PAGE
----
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Ukraine: Protection Cluster Factsheet - November 2021 [EN/UK]

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Protection of Civilians: In November, the number of security incidents continued to increase reaching 547 cases (526 were registered in October and 471 in September). OHCHR recorded four civilian casualties (all injured). At least 51 houses were damaged or destroyed.

On 14 November, a frontline settlement Nevelske (Donetsk GCA) suffered from shelling – 19 private housings were destroyed or damaged; 40 out of 45 local residents left the settlement – NGO Proliska provided transportation support to evacuate people in neighboring settlements.

Freedom of movement: On 11 November, de-facto authorities in Luhansk NGCA lifted additional crossing restrictions through the contact line, introduced on 10 October. This resulted in a three times increase of daily crossings through the EECP Stanytsia Luhanska (from 850 crossings to more than 2,890 – according to OHCHR). The State Border Guard Service registered 45,829 crossings through the EECP in November, which is 47% more compared to October (24,537 crossings) and 31% less than in September (66,255 crossings) before the introduction of additional restrictions.

According to the results of monitoring at IBCPs, conducted by R2P and UNHCR, the number of crossings through the IBCPsin November decreased – 59,004 persons crossed ‘Milove’ (drop by 11%) and 70,800 ‘Hoptivka’ (drop by 25%), only two persons was fined.

Mine Action: On 10 November, the Government adopted Resolution №1207 establishing the National Mine Action Authority (NMAA), which has been advocated by the Mine Action Sub-Cluster partners starting from 2018. NMAA is an inter-agency state body headed by the Ministry of Defence which is responsible for the coordination of the state and nonstate stakeholders in mine action activities; development and implementation of national mine action policies, strategies, and standards.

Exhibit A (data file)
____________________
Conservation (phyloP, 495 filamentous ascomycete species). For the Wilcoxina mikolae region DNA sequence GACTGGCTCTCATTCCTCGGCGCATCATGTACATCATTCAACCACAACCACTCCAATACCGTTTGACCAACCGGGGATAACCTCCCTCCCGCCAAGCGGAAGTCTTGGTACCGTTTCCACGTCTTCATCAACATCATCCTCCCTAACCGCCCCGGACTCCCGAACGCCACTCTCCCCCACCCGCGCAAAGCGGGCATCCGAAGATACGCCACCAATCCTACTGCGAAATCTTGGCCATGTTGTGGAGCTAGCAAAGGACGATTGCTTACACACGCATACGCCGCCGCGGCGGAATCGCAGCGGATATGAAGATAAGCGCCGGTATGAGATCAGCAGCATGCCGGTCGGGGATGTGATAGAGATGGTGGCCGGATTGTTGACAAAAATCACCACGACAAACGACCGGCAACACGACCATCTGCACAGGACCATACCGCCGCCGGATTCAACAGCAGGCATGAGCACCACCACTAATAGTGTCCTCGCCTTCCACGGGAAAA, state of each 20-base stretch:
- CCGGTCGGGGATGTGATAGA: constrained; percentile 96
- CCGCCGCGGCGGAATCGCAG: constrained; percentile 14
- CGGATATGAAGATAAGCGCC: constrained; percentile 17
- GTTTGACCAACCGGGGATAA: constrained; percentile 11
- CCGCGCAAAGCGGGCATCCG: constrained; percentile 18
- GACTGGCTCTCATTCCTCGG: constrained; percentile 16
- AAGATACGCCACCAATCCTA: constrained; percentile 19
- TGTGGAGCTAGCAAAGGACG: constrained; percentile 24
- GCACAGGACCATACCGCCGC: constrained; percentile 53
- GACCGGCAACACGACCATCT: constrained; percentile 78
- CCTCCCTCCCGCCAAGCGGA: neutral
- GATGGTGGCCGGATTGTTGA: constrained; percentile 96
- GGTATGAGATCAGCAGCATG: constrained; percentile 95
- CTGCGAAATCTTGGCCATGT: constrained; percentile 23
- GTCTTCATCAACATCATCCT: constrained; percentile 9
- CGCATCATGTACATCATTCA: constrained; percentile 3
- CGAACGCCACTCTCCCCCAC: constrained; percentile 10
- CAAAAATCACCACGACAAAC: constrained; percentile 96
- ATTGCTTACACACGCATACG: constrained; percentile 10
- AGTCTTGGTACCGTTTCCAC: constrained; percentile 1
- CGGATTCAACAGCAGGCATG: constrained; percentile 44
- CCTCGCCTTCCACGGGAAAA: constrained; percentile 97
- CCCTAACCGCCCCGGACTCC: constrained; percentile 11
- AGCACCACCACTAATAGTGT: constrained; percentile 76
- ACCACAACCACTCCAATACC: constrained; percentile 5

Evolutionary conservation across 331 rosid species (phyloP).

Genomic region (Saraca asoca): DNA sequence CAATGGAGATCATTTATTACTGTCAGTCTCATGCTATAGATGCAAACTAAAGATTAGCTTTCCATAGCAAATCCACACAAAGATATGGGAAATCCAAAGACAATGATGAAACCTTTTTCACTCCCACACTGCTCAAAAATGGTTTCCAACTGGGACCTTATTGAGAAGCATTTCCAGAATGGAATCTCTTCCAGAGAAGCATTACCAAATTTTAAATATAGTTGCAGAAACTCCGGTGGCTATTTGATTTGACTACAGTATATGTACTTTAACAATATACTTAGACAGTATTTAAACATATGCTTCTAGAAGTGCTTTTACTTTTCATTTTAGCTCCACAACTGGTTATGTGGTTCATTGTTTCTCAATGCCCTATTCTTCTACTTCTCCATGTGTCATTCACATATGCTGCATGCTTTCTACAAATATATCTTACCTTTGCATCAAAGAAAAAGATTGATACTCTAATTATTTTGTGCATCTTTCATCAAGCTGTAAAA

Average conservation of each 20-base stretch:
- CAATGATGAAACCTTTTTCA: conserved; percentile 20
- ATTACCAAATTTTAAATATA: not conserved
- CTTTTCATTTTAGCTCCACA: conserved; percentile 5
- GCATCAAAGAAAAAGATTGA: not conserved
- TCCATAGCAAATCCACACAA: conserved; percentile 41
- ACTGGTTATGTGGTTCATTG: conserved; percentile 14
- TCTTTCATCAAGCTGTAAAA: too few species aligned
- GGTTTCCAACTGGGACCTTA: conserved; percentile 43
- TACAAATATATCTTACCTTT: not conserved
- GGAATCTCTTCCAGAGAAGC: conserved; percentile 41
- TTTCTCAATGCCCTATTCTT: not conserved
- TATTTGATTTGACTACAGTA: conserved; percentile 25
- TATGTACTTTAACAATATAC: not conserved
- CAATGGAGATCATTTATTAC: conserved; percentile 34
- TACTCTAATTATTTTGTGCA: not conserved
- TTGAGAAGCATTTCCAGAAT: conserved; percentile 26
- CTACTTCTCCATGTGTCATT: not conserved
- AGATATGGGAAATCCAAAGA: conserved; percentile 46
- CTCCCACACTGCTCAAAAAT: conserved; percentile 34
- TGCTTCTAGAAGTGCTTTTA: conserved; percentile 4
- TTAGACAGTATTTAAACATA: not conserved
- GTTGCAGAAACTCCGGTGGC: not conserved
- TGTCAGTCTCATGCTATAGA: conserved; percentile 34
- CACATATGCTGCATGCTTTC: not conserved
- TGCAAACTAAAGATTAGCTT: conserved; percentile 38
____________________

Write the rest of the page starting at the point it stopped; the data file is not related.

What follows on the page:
Access to pensions: On 10 November, the Government adopted Resolution №1165 introducing the procedure for paying pension arrears to IDPs (including IDPs residing on NGCA; heirs of dead IDP pensioners; and ‘former IDPs’, who relinquished their IDP certificates). This is a positive development, that had been advocated by the protection partners since 2018. However, implementation of the procedure may be hindered by the lack of funds – as of April 2021, the Pension Fund reported 76,7 billion UAH of pension arrears.

On 15 December, the Oshchadbank announced that starting from 1 April 2022, the validity of the IDP bank cards will not be prolonged automatically. IDPs, whose banking cards expired during quarantine restrictions, have to collect reissued cards in the bank offices.

Compensation for destroyed housing: On 9 December, the Government amended Resolution №947 on compensation for destroyed housing. The document was developed in close consultations with the members of the Technical Working Group on Housing, Land and Property and provides for the clarification and simplification of the procedure. Among others, the amendments allowed to receive compensation for the housing that was destroyed and later fully or partially reconstructed and refuse from property rights on destroyed housing after a positive decision on compensation (preciously, refusal from ownership rights was required before the submission of application). Also, for the locations with restricted access, the assessment of housing could be done with the support of the representatives of Joint Forces Operation.

IDP registration: On 9 December, the Government amended the Procedure №509 on IDPs registration, allowing IDPs to change their residence registration online through the ‘Diya’ portal. After processing an online application, an eIDP certificate will be updated automatically.